Dutchess BOCES brought together 48 literacy leaders from across the region Wednesday, Jan. 10, 2024, for the first ever New York State Education Department Literacy Symposium. The event, held at BOCES locations throughout the state, came the day after Gov. Kathy Hochul put the focus on literacy in her State of the State address.
In her speech, Hochul specifically referred to the science of reading – an evidence-based approach to reading instruction, which symposium participants discussed in-depth through a series of briefs. The hybrid webinar brought together every BOCES in the state, the NYSED team, and Dr. Nonie Lesaux, the author of the briefs, to work collaboratively and strengthen literacy education for all students.

This all day event allowed literacy leaders to hear Lesaux speak about each brief before reflecting on them in small groups with colleagues and a facilitator, listening to takeaways from other BOCES sites on the call, and engaging in a statewide Q&A about the briefs.

“There is a lot of power in just looking at the audience in each of those rooms and knowing that this information is being disseminated to such a wide group of literacy leaders,” said Jennifer Hammond-King, director of elementary operations, at Arlington Central School District. “It’s really helpful for us as district leaders to be taken through the briefs, by the author, so that we can really understand the intent behind them and think about how we can share this information with our staff.”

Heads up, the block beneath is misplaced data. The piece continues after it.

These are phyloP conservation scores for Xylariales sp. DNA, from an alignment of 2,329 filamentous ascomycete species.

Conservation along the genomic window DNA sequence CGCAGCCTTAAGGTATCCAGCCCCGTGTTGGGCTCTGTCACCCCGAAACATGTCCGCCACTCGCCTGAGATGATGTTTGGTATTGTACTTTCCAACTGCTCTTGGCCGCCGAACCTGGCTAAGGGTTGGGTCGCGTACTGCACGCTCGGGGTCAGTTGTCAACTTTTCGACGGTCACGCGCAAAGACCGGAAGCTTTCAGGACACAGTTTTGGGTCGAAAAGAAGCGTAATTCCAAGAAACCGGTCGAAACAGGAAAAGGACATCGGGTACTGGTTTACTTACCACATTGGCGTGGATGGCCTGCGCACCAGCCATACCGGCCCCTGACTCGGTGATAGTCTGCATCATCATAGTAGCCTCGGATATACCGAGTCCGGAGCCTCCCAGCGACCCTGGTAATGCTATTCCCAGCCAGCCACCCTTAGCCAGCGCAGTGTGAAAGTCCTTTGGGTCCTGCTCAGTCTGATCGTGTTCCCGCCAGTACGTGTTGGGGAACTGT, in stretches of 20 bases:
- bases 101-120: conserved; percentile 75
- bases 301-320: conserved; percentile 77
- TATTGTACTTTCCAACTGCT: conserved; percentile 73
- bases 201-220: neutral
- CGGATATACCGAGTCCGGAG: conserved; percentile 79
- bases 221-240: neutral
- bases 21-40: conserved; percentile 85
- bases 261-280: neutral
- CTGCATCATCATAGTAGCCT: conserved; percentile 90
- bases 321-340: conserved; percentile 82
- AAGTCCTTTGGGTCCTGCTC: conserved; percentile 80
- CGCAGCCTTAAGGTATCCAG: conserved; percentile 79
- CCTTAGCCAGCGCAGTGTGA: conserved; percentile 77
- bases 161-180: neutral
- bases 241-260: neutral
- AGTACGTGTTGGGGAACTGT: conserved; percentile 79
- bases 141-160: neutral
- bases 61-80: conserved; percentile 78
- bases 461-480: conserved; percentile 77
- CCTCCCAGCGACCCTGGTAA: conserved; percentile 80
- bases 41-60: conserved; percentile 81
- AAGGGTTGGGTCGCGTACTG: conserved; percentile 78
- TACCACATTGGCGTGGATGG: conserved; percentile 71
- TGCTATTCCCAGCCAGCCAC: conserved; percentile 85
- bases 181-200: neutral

Lesaux, the Roy E. Larsen Professor of Education and Human Development at the Harvard Graduate School of Education, described the science of reading as “a term that reflects a dynamic interdisciplinary body of research that continues to evolve.” She continued, “It has been with us for 50 plus years and describes literacy development at all ages, provides guidance for instruction and intervention, and is also intricately tied to other frameworks.”

The briefs address literacy instruction from pre-K to the secondary years. One aspect that is emphasized throughout all age groups is the importance of developing the “Big 6” - oral language, phonological awareness, phonics, comprehension, fluency and vocabulary - through high impact practices.

One way to accomplish this is through purposeful play. Following the local discussion, Dutchess BOCES spoke on the call about the importance of purposeful play being recognized in the briefs for all ages, and other BOCES agreed with the sentiment.

“Today was about providing resources and information,” Deputy Commissioner Angelique Johnson-Dingle said. “We now want you to take this information, have conversations at the local level, assess where you are within your own schools, and then, if necessary, make the adjustments that are needed.”

NYSED will provide companion guides to support the briefs as well as a Q&A document based on the literacy leaders’ questions during the event to all districts. Johnson-Dingle shared that a curriculum review tool will also be released this spring.

“The briefs help confirm the changes that we are already making since I've been in the district,” said Alicia O’Connell, principal at Millbrook’s Elm Drive Elementary School. “There was a lot of groundwork already laid that really speaks to a lot of what we're doing today, and being able to further develop these skills with specifics, and know that they’re being done across other districts, is great.”